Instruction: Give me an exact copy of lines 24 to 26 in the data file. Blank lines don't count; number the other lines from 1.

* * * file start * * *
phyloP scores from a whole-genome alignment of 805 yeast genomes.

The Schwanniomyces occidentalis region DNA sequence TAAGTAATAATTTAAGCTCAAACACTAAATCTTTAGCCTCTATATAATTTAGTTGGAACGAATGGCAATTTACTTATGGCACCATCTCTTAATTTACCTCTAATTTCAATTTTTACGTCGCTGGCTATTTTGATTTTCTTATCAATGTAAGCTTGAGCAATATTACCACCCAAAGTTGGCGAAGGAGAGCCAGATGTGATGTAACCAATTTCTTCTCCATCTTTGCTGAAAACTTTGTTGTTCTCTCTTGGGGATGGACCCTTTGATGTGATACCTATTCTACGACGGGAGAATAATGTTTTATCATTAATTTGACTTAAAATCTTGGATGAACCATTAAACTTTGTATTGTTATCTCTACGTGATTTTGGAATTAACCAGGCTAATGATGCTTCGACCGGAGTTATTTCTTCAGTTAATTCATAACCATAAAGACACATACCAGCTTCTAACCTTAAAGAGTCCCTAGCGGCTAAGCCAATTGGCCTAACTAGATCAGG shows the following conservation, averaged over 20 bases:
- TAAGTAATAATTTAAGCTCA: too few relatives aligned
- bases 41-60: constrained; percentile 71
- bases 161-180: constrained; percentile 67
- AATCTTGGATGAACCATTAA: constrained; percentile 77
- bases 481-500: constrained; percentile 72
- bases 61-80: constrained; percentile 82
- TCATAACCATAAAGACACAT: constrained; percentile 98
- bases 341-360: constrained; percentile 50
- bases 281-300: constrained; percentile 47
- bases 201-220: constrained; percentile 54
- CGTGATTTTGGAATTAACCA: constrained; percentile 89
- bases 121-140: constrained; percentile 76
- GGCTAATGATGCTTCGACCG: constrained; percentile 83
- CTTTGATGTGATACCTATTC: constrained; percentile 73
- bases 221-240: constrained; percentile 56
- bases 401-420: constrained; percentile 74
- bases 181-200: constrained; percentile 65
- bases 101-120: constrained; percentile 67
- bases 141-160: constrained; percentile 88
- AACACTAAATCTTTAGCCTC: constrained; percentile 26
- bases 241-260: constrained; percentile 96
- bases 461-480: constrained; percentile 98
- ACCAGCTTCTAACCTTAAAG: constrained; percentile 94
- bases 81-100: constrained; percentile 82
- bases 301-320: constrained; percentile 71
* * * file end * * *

- bases 461-480: constrained; percentile 98
- ACCAGCTTCTAACCTTAAAG: constrained; percentile 94
- bases 81-100: constrained; percentile 82